Birding Frontiers Challenge Series: Autumn
Martin Garner is well known for his Birding Frontiers website and his 2008 book ‘Frontiers in Birding’. Obvious in both is an infectious enthusiasm, a real delight in birds, a love of discovering and learning and a real ability to collaborate and communicate. These attributes are now showcased once more in Martin’s latest book. The first in what will presumably be a series, it focuses on a range of cutting edge identification topics which might be encountered in Britain in autumn.
To quote Donald Rumsfeld, these range from the ‘known unknowns’ to the ’unknown unknowns’. In the former category are the long-standing problems of Northern Harriers, Wilson’s Snipes, South Polar Skuas, Pallid Swifts, Isabelline Shrikes, Taiga Flycatchers, Lesser Whitethroats, unstreaked Acrocephalus warblers, Stonechats, Siberian Chiffchaffs, Subalpine Warblers, Booted and Sykes’s Warblers and Northern Treecreepers and Great Spotted Woodpeckers whilst in the latter are a range of topics which will be ‘off radar’ for most - potential vagrant accipiters, Steppe Buzzards, Cabot’s Terns and Yellow-streaked Warblers.
As might be expected, the text treatments are lively and ‘chatty’, the introductory sections drawing heavily on the power of story, often a personal anecdote or shared experience, to inspire reader involvement. Then, for each species group, come brief sections on fieldcraft (how to maximise the viewing opportunities) and ageing and sexing before further paragraphs for each form on vagrancy potential/occurrence patterns, taxonomy, an identification ‘bullet point’ summary and a distribution map.
None of this is at all ‘dry’ or ‘stodgy’. Though some of the content is highly complex, the texts summarise the subject matter well and the uncertainties are adroitly handled. A nice touch is the inclusion within each section of a line featuring ‘the team’, an acknowledgement that pushing the boundaries of our knowledge is very much a shared experience.
Just like ‘Frontiers in Birding’, the treatments are not re-hashes of currently-understood identification criteria. Instead, they explore the boundaries of our knowledge, testing and questioning our conventional wisdom and asking new and often teasing questions.
Even in the ‘known unknowns’ there are many unresolved issues, indeed it sometimes seems that we are going as much backwards as forwards. Classic examples of this phenomenon are the current debates over what constitutes an ‘acceptable’ tristis Chiffchaff (and new questions over the British status of abietinus ), the proposed new taxonomy for Subalpine Warblers, the continuing uncertainties around Isabelline Shrikes, the collective confidence, then crisis and now renewed confidence in our late autumn Pallid Swifts and the ‘resurrection’ of ‘lost’ forms such as blythi Lesser Whitethroat and stejnegeri Siberian Stonechat, both of which we were happily identifying twenty-five years ago until they entered a dark period of taxonomic denial. Now that they have re-emerged blinking into the daylight we need to engage with them once more, and this book will help you to do just that.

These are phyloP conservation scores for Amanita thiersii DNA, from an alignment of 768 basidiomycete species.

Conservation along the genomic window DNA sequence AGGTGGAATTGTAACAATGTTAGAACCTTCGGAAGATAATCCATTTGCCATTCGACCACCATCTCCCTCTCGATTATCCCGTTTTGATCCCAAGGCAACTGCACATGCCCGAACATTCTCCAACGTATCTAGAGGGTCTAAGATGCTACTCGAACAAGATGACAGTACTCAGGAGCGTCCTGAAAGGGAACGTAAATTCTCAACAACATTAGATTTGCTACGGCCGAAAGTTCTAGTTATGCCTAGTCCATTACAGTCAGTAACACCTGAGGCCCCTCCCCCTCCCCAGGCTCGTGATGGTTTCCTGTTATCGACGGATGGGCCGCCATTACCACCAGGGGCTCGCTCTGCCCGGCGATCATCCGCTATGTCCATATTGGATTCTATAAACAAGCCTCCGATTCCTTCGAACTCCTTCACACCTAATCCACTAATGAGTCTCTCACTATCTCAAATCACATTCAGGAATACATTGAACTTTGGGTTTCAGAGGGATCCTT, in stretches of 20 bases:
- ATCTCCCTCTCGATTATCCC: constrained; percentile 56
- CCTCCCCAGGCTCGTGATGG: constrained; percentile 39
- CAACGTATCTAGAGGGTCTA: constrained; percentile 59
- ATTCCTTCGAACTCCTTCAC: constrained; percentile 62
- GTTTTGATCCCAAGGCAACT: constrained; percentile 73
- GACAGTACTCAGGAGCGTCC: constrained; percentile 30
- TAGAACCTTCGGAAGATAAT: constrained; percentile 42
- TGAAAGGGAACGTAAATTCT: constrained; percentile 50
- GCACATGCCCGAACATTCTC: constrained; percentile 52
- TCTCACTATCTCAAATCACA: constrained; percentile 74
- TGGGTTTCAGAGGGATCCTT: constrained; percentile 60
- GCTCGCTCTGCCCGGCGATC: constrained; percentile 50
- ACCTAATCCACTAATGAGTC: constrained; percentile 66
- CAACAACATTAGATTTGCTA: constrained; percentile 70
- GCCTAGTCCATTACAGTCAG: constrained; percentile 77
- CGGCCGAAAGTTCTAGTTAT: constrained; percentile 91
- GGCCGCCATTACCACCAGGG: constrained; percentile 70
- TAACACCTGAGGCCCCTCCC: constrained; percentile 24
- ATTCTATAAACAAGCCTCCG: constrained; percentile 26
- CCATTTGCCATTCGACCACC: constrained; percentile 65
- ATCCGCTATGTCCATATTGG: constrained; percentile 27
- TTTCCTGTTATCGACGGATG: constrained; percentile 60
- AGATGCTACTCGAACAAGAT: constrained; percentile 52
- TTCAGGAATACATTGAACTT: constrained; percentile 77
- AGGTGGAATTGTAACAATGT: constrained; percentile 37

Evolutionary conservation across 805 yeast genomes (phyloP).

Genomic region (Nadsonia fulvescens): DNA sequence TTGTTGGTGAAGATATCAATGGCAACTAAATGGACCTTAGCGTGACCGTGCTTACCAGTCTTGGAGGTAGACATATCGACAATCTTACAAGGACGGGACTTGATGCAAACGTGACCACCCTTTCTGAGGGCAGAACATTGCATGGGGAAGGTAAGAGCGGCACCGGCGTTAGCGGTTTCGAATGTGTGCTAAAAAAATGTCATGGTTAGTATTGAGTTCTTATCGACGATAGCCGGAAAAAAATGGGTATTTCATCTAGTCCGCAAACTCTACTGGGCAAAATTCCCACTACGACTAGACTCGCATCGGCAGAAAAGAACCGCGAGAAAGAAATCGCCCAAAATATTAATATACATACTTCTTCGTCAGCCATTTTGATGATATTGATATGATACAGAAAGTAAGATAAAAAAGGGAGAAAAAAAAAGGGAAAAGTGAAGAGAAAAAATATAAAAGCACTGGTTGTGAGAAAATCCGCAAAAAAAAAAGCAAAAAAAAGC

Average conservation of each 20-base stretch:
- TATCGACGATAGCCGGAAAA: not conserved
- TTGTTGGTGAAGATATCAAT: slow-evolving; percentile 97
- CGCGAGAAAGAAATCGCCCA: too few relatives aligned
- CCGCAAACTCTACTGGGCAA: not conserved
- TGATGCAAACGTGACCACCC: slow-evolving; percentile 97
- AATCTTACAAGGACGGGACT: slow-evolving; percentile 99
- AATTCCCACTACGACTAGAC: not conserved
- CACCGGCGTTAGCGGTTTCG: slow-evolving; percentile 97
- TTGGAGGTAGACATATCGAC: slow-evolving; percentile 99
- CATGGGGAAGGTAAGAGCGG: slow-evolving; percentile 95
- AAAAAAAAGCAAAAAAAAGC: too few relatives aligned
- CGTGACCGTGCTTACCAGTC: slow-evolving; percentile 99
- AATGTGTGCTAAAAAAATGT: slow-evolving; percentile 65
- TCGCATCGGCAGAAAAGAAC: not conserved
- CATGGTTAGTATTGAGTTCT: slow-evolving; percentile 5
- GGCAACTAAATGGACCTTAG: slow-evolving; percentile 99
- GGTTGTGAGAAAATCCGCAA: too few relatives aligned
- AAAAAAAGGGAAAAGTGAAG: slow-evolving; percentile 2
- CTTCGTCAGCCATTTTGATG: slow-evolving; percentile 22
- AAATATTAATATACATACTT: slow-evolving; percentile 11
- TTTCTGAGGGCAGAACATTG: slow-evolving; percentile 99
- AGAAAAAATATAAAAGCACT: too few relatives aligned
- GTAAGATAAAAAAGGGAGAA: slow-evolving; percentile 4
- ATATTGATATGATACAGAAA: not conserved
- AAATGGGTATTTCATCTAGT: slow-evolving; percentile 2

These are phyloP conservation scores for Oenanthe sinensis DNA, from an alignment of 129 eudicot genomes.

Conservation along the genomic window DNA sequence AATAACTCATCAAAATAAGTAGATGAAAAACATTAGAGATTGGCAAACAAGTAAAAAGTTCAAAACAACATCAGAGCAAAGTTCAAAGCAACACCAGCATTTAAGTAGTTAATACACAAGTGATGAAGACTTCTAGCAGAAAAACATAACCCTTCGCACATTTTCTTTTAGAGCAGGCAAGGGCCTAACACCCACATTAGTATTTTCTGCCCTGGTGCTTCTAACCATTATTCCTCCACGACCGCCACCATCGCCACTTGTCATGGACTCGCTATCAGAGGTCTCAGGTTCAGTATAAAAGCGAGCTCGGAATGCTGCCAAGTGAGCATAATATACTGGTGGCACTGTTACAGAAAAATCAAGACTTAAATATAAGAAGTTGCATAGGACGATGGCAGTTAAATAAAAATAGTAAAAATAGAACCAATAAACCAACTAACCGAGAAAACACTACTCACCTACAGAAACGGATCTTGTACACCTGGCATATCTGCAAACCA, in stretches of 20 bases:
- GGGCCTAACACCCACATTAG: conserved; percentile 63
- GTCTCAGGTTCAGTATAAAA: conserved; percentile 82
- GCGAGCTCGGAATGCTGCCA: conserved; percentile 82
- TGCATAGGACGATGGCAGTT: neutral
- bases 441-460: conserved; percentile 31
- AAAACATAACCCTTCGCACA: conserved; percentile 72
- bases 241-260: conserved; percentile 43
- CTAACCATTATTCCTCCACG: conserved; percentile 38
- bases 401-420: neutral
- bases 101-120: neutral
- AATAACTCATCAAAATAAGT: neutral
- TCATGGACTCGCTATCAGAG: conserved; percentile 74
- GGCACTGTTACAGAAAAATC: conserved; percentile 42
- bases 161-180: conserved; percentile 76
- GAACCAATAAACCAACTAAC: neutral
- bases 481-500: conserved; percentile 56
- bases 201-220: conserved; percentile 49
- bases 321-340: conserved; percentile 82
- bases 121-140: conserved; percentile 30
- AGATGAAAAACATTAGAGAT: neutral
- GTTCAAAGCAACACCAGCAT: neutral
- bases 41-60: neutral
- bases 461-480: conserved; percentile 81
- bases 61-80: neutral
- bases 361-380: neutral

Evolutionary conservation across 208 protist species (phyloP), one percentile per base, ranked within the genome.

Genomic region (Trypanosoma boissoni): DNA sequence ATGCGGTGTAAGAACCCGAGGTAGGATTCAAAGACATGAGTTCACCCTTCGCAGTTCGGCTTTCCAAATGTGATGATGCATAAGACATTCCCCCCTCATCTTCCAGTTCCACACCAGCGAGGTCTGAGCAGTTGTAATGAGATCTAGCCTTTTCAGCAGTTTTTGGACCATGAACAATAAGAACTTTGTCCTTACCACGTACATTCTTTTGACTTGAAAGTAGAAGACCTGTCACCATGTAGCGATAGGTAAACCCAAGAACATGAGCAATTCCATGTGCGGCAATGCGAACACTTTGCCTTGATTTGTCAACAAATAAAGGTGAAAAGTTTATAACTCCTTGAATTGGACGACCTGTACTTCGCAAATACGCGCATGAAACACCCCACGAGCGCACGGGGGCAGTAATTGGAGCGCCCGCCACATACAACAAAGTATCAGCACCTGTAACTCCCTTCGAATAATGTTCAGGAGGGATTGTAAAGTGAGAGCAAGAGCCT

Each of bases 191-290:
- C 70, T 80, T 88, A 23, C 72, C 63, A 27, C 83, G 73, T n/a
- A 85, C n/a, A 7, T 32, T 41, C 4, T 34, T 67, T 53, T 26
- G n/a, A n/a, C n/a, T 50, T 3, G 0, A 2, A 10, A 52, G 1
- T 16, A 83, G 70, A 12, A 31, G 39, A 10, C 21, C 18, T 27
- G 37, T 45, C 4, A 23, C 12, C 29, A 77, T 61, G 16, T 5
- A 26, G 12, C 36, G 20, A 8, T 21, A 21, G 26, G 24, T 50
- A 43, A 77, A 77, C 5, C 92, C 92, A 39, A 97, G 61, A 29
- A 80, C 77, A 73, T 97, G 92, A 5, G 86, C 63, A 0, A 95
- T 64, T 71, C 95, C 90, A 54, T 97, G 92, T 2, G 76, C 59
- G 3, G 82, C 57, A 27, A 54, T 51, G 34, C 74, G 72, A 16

Amongst the ‘unknown unknowns’ lie even more questions. Could Japanese Sparrowhawk and Yellow-streaked Warbler really reach western Europe? If so, how will we ever know if no-one looks (and I bet no-one does)? Such species may or may not be viable bird-finding targets but their inclusion makes a wider point. We are all guilty of only seeing what we know about and what we expect to see. Looking hard and innocently at what we see, not accepting received wisdom and asking our own questions are at the heart of what this book is about.
Following each of the species texts comes a series of photographs, all well selected to illustrate the identification content and all carefully aged, sexed and dated so as to maximise their usefulness. Further clarification is provided by diagramatic paintings by Ray Scally and, where appropriate, by sonagrams.
‘Frontiers in Birding’ suffered from monochrome dullness, lacklustre design and woeful production quality but this new volume is a huge improvement with a bright, clear, accessible and attractive layout and good use of photographs (including some lovely full-page images) and artwork. The input of a professional designer has clearly paid off.
Some of this book’s content will raise eyebrows and, in the often political world of birding, some of it will prove controversial. Martin though would be the first to agree that this book is unlikely to be the last word on any of its subjects. Furthermore, being so rooted in the experiences and debates of today, it will also date quite rapidly. Much of it will require revision as our knowledge continues to advance but this is of course the essence of the ‘Challenge’ approach. It is also a good excuse for bringing out a future new edition!
Here then is a refreshingly enthusiastic attempt to energise our autumn birding, a call to get out more, to get more value from what we see and to join a collective process of exploration and discovery. At the beginning of the year’s best bird-hunting season, what could be more inspiring than that?
Martin will be launching the book at Birdfair, 15-17 August where it will be available for the special price of £14.99
Alternatively you can purchase it now on Martin's Birding Frontiers website